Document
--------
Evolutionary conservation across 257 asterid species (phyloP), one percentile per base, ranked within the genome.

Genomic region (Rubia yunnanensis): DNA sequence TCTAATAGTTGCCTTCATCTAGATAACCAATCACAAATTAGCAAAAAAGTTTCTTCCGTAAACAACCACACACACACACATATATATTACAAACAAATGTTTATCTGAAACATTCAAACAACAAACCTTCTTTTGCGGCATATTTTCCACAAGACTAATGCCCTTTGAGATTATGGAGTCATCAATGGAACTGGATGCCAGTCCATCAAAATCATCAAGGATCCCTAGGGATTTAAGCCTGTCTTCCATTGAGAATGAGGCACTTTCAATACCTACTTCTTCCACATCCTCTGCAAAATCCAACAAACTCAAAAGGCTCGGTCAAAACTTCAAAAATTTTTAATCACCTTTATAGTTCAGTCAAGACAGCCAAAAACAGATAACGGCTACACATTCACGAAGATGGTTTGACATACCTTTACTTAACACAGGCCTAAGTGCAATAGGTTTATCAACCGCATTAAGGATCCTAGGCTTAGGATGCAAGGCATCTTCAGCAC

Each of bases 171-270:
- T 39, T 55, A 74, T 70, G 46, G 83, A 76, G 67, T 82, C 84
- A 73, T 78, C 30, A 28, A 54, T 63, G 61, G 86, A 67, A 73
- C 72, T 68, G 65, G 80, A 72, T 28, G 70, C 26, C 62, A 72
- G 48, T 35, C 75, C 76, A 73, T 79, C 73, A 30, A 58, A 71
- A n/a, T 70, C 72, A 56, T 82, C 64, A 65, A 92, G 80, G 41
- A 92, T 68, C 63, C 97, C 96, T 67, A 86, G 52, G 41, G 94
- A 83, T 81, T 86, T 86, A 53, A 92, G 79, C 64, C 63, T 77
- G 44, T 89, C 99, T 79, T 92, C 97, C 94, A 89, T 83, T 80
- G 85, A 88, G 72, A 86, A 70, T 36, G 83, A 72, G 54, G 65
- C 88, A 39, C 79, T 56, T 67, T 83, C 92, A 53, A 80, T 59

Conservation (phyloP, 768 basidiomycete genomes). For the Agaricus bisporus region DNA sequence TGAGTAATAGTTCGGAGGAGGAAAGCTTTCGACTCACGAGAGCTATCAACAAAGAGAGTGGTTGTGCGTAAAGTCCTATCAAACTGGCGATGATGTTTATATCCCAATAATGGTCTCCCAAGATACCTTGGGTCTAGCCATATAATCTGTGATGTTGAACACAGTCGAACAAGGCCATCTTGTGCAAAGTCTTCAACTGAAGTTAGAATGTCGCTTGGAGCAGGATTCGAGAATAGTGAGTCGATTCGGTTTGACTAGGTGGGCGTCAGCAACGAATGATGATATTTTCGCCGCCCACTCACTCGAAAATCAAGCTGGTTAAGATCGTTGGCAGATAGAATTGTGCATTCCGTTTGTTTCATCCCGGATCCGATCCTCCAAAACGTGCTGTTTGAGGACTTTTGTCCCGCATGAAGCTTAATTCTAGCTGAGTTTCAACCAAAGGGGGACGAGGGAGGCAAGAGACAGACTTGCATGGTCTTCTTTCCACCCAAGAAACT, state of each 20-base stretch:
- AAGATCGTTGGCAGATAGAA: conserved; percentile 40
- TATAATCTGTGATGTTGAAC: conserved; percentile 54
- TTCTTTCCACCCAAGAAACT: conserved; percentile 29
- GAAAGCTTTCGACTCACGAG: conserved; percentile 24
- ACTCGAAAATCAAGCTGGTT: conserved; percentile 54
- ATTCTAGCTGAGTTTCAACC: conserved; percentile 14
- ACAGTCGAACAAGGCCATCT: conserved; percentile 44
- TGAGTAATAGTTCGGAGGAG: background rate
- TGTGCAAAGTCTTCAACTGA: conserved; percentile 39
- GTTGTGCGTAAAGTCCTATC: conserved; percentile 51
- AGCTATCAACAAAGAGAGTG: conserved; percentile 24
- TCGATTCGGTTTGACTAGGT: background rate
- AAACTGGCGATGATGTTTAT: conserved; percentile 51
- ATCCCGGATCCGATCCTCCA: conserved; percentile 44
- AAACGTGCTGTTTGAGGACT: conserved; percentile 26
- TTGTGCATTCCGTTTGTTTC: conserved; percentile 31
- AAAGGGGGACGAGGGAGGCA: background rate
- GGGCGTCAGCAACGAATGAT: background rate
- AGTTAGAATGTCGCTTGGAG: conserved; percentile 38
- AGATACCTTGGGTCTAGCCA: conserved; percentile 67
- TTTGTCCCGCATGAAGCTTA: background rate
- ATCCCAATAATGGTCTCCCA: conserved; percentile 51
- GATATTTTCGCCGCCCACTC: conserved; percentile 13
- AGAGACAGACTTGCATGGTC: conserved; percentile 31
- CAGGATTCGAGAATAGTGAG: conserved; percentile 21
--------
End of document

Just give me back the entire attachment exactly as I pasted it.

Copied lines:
Evolutionary conservation across 257 asterid species (phyloP), one percentile per base, ranked within the genome.

Genomic region (Rubia yunnanensis): DNA sequence TCTAATAGTTGCCTTCATCTAGATAACCAATCACAAATTAGCAAAAAAGTTTCTTCCGTAAACAACCACACACACACACATATATATTACAAACAAATGTTTATCTGAAACATTCAAACAACAAACCTTCTTTTGCGGCATATTTTCCACAAGACTAATGCCCTTTGAGATTATGGAGTCATCAATGGAACTGGATGCCAGTCCATCAAAATCATCAAGGATCCCTAGGGATTTAAGCCTGTCTTCCATTGAGAATGAGGCACTTTCAATACCTACTTCTTCCACATCCTCTGCAAAATCCAACAAACTCAAAAGGCTCGGTCAAAACTTCAAAAATTTTTAATCACCTTTATAGTTCAGTCAAGACAGCCAAAAACAGATAACGGCTACACATTCACGAAGATGGTTTGACATACCTTTACTTAACACAGGCCTAAGTGCAATAGGTTTATCAACCGCATTAAGGATCCTAGGCTTAGGATGCAAGGCATCTTCAGCAC

Each of bases 171-270:
- T 39, T 55, A 74, T 70, G 46, G 83, A 76, G 67, T 82, C 84
- A 73, T 78, C 30, A 28, A 54, T 63, G 61, G 86, A 67, A 73
- C 72, T 68, G 65, G 80, A 72, T 28, G 70, C 26, C 62, A 72
- G 48, T 35, C 75, C 76, A 73, T 79, C 73, A 30, A 58, A 71
- A n/a, T 70, C 72, A 56, T 82, C 64, A 65, A 92, G 80, G 41
- A 92, T 68, C 63, C 97, C 96, T 67, A 86, G 52, G 41, G 94
- A 83, T 81, T 86, T 86, A 53, A 92, G 79, C 64, C 63, T 77
- G 44, T 89, C 99, T 79, T 92, C 97, C 94, A 89, T 83, T 80
- G 85, A 88, G 72, A 86, A 70, T 36, G 83, A 72, G 54, G 65
- C 88, A 39, C 79, T 56, T 67, T 83, C 92, A 53, A 80, T 59

Conservation (phyloP, 768 basidiomycete genomes). For the Agaricus bisporus region DNA sequence TGAGTAATAGTTCGGAGGAGGAAAGCTTTCGACTCACGAGAGCTATCAACAAAGAGAGTGGTTGTGCGTAAAGTCCTATCAAACTGGCGATGATGTTTATATCCCAATAATGGTCTCCCAAGATACCTTGGGTCTAGCCATATAATCTGTGATGTTGAACACAGTCGAACAAGGCCATCTTGTGCAAAGTCTTCAACTGAAGTTAGAATGTCGCTTGGAGCAGGATTCGAGAATAGTGAGTCGATTCGGTTTGACTAGGTGGGCGTCAGCAACGAATGATGATATTTTCGCCGCCCACTCACTCGAAAATCAAGCTGGTTAAGATCGTTGGCAGATAGAATTGTGCATTCCGTTTGTTTCATCCCGGATCCGATCCTCCAAAACGTGCTGTTTGAGGACTTTTGTCCCGCATGAAGCTTAATTCTAGCTGAGTTTCAACCAAAGGGGGACGAGGGAGGCAAGAGACAGACTTGCATGGTCTTCTTTCCACCCAAGAAACT, state of each 20-base stretch:
- AAGATCGTTGGCAGATAGAA: conserved; percentile 40
- TATAATCTGTGATGTTGAAC: conserved; percentile 54
- TTCTTTCCACCCAAGAAACT: conserved; percentile 29
- GAAAGCTTTCGACTCACGAG: conserved; percentile 24
- ACTCGAAAATCAAGCTGGTT: conserved; percentile 54
- ATTCTAGCTGAGTTTCAACC: conserved; percentile 14
- ACAGTCGAACAAGGCCATCT: conserved; percentile 44
- TGAGTAATAGTTCGGAGGAG: background rate
- TGTGCAAAGTCTTCAACTGA: conserved; percentile 39
- GTTGTGCGTAAAGTCCTATC: conserved; percentile 51
- AGCTATCAACAAAGAGAGTG: conserved; percentile 24
- TCGATTCGGTTTGACTAGGT: background rate
- AAACTGGCGATGATGTTTAT: conserved; percentile 51
- ATCCCGGATCCGATCCTCCA: conserved; percentile 44
- AAACGTGCTGTTTGAGGACT: conserved; percentile 26
- TTGTGCATTCCGTTTGTTTC: conserved; percentile 31
- AAAGGGGGACGAGGGAGGCA: background rate
- GGGCGTCAGCAACGAATGAT: background rate
- AGTTAGAATGTCGCTTGGAG: conserved; percentile 38
- AGATACCTTGGGTCTAGCCA: conserved; percentile 67
- TTTGTCCCGCATGAAGCTTA: background rate
- ATCCCAATAATGGTCTCCCA: conserved; percentile 51
- GATATTTTCGCCGCCCACTC: conserved; percentile 13
- AGAGACAGACTTGCATGGTC: conserved; percentile 31
- CAGGATTCGAGAATAGTGAG: conserved; percentile 21